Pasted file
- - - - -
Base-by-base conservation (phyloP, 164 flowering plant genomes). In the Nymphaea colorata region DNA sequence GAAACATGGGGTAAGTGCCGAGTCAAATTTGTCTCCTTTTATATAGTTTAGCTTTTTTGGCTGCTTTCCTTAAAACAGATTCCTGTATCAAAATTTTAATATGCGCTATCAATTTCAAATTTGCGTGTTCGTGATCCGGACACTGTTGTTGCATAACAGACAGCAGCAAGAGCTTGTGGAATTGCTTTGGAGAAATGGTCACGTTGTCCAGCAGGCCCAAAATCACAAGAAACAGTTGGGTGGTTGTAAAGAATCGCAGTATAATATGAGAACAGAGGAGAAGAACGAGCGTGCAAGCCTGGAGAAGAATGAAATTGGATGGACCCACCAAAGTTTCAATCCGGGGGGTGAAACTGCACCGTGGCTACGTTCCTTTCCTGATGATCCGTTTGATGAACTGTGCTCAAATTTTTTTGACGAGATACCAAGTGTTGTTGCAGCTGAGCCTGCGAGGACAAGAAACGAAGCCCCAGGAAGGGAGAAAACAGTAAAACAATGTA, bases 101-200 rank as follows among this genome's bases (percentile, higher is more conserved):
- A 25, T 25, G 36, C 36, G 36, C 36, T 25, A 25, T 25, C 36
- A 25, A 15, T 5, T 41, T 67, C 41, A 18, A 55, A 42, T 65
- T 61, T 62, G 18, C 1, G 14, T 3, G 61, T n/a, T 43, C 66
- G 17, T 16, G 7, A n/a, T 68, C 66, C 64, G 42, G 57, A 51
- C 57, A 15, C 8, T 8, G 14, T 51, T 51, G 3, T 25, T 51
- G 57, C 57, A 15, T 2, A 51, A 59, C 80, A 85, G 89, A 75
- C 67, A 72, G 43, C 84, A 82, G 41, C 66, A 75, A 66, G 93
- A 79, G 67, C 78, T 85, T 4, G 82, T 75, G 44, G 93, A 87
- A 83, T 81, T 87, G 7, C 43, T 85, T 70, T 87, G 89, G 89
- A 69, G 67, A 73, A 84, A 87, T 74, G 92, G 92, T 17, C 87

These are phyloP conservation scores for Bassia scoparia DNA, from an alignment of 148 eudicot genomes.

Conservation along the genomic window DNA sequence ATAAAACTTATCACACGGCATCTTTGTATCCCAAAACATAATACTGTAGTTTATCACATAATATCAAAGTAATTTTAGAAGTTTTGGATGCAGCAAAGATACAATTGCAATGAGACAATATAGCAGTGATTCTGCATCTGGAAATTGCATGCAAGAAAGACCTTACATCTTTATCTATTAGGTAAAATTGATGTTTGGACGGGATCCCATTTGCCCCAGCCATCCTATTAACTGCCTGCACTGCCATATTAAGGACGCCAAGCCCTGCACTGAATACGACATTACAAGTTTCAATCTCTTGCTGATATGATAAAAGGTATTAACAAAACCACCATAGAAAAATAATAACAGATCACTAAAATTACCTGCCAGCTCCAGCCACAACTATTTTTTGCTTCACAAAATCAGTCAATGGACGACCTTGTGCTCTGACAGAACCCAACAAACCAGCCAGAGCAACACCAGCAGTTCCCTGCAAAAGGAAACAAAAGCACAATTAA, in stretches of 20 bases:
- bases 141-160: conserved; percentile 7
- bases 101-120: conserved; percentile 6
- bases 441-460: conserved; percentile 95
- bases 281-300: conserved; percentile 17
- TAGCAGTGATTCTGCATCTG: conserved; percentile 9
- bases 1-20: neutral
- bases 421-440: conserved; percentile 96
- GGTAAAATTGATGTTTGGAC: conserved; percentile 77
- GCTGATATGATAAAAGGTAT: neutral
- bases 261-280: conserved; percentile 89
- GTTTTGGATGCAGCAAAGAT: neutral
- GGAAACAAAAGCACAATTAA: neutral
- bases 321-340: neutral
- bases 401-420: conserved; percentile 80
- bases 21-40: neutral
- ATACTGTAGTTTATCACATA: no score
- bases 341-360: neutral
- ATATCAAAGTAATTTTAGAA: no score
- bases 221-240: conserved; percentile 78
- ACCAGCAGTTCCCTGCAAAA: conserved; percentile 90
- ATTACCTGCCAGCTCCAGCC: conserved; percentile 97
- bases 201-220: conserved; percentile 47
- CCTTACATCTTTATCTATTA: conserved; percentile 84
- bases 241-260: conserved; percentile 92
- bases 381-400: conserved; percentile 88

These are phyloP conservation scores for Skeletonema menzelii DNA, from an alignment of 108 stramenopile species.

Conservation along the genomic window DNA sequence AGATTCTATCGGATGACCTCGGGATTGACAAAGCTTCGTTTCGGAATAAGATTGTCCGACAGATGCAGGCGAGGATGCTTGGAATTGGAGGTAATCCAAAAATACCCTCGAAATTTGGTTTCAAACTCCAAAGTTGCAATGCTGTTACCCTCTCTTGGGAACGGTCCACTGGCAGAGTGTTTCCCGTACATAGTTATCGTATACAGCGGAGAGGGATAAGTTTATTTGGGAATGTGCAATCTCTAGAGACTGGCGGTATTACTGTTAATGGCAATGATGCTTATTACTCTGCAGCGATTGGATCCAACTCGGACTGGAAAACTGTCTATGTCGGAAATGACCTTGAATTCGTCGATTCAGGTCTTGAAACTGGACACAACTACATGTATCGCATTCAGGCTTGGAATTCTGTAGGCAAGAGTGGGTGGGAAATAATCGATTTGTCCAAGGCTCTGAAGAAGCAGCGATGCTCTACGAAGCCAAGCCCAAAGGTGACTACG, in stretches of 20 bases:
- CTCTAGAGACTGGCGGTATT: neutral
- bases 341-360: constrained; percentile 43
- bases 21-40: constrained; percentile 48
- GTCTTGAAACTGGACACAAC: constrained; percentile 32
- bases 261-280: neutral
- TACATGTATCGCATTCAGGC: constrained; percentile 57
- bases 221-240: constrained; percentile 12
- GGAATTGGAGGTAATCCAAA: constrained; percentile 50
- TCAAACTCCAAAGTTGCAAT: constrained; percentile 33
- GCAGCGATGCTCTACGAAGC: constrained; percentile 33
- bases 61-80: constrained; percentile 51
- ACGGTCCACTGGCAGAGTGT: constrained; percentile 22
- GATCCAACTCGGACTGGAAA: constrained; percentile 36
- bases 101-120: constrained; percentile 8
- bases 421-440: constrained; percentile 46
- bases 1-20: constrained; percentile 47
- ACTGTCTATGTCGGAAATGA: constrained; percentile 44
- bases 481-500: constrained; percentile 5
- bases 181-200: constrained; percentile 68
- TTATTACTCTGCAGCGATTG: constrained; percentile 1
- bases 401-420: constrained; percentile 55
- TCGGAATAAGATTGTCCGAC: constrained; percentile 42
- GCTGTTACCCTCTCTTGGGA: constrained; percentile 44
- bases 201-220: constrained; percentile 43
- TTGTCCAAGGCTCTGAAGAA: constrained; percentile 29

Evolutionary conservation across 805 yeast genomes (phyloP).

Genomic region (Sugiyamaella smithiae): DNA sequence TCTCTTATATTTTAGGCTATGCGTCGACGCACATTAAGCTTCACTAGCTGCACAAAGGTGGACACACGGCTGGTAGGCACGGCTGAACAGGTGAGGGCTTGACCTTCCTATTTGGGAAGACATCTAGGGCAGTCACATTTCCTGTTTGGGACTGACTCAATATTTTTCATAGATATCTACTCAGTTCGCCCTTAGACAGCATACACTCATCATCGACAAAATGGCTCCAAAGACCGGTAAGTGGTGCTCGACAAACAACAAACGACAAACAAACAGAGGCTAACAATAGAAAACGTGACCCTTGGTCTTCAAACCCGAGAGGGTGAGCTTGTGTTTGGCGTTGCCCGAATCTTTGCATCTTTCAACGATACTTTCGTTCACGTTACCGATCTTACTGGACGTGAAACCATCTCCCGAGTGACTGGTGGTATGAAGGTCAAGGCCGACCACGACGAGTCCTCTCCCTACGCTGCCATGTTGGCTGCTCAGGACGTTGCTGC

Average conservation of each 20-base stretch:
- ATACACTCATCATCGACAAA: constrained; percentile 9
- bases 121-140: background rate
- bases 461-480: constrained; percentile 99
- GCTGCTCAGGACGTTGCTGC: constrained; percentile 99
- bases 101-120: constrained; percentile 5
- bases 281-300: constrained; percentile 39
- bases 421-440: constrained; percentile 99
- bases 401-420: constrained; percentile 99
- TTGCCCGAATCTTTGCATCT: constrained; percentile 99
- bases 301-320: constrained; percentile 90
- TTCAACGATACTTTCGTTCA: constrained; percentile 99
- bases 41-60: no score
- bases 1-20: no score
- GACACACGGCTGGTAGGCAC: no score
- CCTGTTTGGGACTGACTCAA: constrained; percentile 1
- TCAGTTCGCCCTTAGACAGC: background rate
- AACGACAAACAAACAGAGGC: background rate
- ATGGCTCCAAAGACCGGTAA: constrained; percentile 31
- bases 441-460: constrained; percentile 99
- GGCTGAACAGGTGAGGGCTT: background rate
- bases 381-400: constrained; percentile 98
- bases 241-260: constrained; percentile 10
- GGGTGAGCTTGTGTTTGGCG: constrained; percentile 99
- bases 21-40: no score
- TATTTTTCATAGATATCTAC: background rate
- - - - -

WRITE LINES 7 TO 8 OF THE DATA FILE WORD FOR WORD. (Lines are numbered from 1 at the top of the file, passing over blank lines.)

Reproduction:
- G 57, C 57, A 15, T 2, A 51, A 59, C 80, A 85, G 89, A 75
- C 67, A 72, G 43, C 84, A 82, G 41, C 66, A 75, A 66, G 93